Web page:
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Monterey County Education Articles

Image caption: University presidents across the Cal State system have seen their pay rise substantially as compared to faculty members.
Cal State Presidents Enjoyed 43% Pay Raise From 2007 to 2022

Mildred García, the new Cal State chancellor, is earning a total compensation of nearly $1 million. Meanwhile, university president pay has increased at a greater rate than that of faculty, who are preparing to strike in early December, and the …

Image caption: Cal State Sacramento is one of four universities where members of the faculty union plan to walk out.
Cal State Profs Plan Walkout in Fight for 12 Percent Pay Hike

Cal State officials offered a 5 percent increase for each of the next 3 years, though the raises are not guaranteed. The union plans strikes at four campuses.

Image caption: California's school buildings aren't what they used to be, after years or neglect and disrepair that the legislature now struggles to reverse.
California's Crumbling Schools: Legislature Crafting Huge Construction Bond

Small, rural districts often struggle to pass local bond measures to pay for school construction and repairs. In some cases, leaking roofs, dry rot and broken air conditioners haven’t been fixed in years.

Monterey County Weekly logo LOCAL NEWS
MPUSD is set to open a safe parking facility for students facing housing challenges.

Of the 9,660 students in the Monterey Peninsula Unified School District, about 20 percent are defined as homeless. That doesn’t mean they are unhoused, necessarily – some students and their families cram into a single room in a home, for…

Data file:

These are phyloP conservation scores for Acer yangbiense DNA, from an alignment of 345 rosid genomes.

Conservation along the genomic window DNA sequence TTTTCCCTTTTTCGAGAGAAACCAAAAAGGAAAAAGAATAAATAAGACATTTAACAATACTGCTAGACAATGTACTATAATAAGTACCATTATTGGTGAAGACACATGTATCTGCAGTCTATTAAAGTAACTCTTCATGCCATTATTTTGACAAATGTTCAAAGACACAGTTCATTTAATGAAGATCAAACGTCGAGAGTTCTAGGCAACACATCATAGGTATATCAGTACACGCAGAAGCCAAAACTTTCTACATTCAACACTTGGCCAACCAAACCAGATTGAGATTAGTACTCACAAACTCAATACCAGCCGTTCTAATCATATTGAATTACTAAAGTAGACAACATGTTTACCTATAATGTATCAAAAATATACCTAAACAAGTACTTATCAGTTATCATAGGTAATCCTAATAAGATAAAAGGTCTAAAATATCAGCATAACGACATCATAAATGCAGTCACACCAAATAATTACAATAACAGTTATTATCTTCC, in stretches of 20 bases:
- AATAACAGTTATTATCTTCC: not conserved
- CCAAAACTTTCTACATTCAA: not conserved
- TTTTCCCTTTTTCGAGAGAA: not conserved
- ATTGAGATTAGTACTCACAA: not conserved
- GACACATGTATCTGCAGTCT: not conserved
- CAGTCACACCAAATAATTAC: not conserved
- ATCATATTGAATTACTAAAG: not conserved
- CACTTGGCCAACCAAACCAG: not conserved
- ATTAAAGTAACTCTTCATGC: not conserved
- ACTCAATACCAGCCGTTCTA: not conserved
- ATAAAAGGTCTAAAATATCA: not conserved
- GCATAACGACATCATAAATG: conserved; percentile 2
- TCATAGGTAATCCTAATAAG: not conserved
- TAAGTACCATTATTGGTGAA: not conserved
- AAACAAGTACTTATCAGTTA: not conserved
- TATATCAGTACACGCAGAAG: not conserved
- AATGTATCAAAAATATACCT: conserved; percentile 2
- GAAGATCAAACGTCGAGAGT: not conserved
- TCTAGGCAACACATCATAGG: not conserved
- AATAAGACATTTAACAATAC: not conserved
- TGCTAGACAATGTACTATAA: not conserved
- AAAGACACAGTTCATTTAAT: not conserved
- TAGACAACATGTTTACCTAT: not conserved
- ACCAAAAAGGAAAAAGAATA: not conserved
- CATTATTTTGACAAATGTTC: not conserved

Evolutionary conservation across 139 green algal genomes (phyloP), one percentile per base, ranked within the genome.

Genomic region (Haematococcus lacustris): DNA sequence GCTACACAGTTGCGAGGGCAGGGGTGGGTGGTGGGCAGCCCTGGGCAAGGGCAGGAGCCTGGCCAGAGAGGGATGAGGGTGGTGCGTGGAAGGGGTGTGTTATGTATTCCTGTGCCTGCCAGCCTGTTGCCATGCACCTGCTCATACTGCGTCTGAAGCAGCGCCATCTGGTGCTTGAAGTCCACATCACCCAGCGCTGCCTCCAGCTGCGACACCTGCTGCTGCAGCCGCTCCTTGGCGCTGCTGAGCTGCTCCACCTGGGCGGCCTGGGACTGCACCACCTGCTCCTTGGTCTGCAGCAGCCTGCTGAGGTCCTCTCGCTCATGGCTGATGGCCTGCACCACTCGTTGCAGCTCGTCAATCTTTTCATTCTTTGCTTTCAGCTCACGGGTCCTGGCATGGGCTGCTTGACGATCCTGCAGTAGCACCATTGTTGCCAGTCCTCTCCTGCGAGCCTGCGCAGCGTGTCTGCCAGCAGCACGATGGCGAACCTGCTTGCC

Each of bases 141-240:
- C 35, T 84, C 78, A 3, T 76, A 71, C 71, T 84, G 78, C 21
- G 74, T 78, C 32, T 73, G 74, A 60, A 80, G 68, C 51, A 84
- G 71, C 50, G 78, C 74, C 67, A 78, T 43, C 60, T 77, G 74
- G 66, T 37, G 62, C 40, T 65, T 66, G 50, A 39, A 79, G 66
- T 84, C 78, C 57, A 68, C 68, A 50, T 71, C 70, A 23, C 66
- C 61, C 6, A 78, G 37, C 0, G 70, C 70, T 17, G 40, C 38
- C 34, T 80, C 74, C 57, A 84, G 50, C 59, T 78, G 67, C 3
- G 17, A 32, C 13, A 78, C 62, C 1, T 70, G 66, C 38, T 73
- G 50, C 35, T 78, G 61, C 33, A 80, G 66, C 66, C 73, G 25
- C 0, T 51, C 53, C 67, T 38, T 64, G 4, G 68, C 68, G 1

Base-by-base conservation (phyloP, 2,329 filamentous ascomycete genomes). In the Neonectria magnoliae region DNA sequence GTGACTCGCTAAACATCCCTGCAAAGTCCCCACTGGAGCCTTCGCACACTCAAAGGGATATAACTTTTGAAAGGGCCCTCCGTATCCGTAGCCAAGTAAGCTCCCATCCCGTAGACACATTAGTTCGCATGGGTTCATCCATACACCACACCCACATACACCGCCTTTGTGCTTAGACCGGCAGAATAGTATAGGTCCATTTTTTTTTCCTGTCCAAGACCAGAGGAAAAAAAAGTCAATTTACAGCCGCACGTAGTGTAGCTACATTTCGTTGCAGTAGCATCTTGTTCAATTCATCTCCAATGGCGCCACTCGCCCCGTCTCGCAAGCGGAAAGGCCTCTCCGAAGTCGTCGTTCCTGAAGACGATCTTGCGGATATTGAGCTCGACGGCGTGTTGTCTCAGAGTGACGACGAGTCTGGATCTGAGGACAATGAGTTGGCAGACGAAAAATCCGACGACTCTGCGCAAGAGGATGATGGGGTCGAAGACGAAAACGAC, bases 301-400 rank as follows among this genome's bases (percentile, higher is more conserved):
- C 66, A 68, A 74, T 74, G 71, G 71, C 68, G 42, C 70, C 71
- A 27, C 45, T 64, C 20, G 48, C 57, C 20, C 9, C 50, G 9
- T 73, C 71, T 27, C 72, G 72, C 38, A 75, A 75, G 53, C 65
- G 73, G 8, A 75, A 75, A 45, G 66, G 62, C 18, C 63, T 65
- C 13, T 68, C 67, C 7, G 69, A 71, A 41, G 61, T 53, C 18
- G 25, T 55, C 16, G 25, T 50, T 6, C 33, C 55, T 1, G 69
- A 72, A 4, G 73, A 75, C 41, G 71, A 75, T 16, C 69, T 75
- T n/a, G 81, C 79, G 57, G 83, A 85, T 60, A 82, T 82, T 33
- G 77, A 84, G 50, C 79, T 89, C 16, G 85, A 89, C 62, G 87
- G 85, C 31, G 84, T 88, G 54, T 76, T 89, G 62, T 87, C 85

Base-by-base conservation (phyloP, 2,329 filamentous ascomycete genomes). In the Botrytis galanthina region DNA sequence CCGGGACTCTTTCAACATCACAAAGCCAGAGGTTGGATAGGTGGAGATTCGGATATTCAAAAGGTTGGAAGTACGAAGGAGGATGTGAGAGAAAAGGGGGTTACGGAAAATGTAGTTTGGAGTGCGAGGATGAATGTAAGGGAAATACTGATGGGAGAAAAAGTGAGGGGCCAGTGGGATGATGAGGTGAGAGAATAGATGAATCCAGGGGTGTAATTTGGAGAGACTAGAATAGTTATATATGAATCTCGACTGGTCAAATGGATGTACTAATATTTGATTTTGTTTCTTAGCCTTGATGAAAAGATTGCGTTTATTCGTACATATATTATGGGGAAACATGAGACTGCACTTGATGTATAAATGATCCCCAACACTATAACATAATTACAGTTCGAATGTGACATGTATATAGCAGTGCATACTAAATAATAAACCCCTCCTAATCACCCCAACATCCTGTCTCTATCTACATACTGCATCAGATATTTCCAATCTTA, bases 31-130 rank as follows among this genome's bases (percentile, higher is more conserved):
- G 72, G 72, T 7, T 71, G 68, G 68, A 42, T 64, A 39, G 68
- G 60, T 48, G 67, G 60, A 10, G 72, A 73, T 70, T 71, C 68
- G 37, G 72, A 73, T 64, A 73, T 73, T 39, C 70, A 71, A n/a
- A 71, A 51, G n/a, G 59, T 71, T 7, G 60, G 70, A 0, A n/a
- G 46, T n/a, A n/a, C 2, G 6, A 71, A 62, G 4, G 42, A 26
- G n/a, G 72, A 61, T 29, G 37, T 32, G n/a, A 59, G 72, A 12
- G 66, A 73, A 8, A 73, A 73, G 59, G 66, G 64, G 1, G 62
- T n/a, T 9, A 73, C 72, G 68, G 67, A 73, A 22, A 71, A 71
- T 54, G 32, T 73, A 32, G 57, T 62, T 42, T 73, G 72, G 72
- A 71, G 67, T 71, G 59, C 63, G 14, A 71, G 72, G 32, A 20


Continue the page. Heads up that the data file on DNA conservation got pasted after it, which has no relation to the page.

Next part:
Image caption: Under a new law signed by Gov. Gavin Newsom, California students must now be educated in media literacy and critical thinking skills.
How to Spot Fake News Now Part of California School Curriculum

A new law requires K-12 schools to add media literacy to curriculum for English language arts, science, math and history-social studies. Among the lessons will be recognizing fake news.

Monterey County Weekly logo LOCAL NEWS
A CSUMB program, designed to alleviate the region’s physician shortage, loses accreditation.

Five years ago, hopes ran high when CSU Monterey Bay launched a Master of Science Physician Assistant program to much fanfare. It was the first of its kind in the California State University system and held the promise of filling…

Image caption: Since the U.S. Supreme Court ruled affirmative action policies unconstitutional, some students are recosidering their college choices.
Affirmative Action: How SCOTUS Decision Changes College Admissions

After the Supreme Court ended affirmative action in college admissions, some students are rethinking their school selections. Some colleges are also boosting their student outreach as they seek diversity.

Monterey County Weekly logo LOCAL NEWS
Soledad power couple resigns from their public offices on City Council and Hartnell College board.

Alejandro Chavez, a member of Soledad City Council, and Erica Padilla-Chavez, Hartnell College’s trustee for Area 6, have each resigned from their elected positions to move out of the county. Padilla-Chavez shared a statement announcing their resignations on Oct. 18.